The EU’s “scrambled” approach to the Libyan migrant crisis
Africa Portal has published an article by Jalel Harchaoui exploring the EU’s involvement in the Libyan migrant crisis. The author highlights how the Italian and French administrations in particular, have worked to confront or insulate themselves from the situation. Harchaoui argues more broadly that the EU’s approach to the crisis has been a “self-defeating scramble”, suggesting:
Throughout 2017, divergence among member states proved the principal manifestation of EU’s frailty. But this year, convergence will be the main – and perhaps more self-defeating – trend.
Almost all EU governments are indeed rushing toward parochial, securitised responses to the migrant crisis. Poland, Hungary and Denmark refused to comply with an European Commission plan agreed in 2015 to allocate 160 000 migrants fairly among states. Austria’s new far-right government, whose predecessor militarised the Italian border, wants to toughen up the EU’s external borders, and, by way of a military intervention, have migrants interned on African soil, including in Libya. As Vienna and the Visegrád Group bluntly promote an illiberal and authoritarian approach to the migrant crisis, Brussels is unlikely to try bringing them into the fold. In fact, the EU has begun embracing their inclination.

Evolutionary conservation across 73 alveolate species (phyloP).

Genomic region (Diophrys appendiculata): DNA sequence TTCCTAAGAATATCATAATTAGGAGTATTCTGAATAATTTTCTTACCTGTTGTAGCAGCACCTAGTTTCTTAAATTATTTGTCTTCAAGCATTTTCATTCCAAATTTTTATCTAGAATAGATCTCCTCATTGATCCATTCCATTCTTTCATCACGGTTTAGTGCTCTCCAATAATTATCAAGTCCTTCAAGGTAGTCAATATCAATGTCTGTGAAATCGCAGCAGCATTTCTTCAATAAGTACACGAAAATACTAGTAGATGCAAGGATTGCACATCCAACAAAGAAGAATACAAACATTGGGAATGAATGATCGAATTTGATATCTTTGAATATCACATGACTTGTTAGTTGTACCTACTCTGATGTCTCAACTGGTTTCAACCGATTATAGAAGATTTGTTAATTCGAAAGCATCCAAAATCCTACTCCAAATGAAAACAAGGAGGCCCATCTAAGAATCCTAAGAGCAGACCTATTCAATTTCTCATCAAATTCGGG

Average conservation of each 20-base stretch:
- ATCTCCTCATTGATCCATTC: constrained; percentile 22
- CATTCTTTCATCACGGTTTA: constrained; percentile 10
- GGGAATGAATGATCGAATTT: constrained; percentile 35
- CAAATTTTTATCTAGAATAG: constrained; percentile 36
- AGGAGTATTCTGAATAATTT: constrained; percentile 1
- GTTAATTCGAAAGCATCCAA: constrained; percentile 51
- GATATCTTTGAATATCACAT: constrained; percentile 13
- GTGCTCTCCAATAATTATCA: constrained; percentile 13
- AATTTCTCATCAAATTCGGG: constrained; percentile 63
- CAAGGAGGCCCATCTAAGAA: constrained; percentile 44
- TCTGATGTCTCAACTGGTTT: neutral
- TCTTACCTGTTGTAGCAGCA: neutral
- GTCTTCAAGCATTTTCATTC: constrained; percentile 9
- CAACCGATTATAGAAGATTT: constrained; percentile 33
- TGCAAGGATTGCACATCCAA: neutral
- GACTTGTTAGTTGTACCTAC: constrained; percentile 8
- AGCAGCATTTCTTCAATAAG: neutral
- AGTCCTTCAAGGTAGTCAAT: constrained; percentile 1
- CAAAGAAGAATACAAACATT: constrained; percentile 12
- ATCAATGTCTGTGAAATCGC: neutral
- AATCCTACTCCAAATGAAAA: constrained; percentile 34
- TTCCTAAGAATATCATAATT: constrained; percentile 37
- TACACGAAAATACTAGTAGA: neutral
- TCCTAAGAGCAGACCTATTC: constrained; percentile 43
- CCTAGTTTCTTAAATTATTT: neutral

Concretely, this backsliding to a security-only approach equates to a tacit abandonment of necessary institution-building initiatives in Libya. The consensus taking shape now across the EU is one for a policy of mere containment of Libya by the use of force, and little else. This diminishes the chances of a recovery of the embattled North African country from its failed-state status.
Click here to read the article in full.